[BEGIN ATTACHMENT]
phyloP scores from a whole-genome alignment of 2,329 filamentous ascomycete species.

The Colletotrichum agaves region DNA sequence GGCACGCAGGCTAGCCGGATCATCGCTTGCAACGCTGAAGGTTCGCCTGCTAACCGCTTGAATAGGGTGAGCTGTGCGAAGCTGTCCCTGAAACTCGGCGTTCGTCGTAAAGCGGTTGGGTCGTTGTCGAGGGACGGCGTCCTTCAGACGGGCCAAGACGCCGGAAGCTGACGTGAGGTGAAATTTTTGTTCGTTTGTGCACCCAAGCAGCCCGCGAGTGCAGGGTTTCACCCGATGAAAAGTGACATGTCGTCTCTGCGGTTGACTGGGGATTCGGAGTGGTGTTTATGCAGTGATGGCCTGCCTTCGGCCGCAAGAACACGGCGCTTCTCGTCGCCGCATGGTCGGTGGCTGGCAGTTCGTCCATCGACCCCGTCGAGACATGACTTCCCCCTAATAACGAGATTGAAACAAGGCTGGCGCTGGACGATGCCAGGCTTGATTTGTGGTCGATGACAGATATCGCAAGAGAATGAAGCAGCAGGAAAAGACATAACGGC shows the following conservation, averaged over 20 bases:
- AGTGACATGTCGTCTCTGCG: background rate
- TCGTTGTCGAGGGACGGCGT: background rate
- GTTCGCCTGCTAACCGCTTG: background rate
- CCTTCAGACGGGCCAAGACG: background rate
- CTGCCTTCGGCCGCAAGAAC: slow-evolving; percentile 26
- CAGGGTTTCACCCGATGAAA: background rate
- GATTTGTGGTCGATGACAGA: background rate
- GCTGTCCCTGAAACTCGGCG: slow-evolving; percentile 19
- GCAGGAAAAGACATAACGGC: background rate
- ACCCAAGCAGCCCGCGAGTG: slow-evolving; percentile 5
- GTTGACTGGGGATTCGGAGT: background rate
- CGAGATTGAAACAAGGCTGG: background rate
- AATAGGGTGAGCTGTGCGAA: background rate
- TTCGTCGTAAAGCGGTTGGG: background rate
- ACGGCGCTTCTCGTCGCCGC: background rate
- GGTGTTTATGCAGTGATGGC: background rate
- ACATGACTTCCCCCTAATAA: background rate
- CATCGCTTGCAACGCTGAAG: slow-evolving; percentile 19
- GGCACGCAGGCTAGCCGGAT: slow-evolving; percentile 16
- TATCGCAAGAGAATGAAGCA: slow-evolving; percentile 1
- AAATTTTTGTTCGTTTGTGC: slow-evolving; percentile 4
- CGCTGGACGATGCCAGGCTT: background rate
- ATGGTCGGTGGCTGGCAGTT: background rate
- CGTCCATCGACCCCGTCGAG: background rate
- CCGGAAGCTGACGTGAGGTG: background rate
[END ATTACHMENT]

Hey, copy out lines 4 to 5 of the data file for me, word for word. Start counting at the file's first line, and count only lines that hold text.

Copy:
- TCGTTGTCGAGGGACGGCGT: background rate
- GTTCGCCTGCTAACCGCTTG: background rate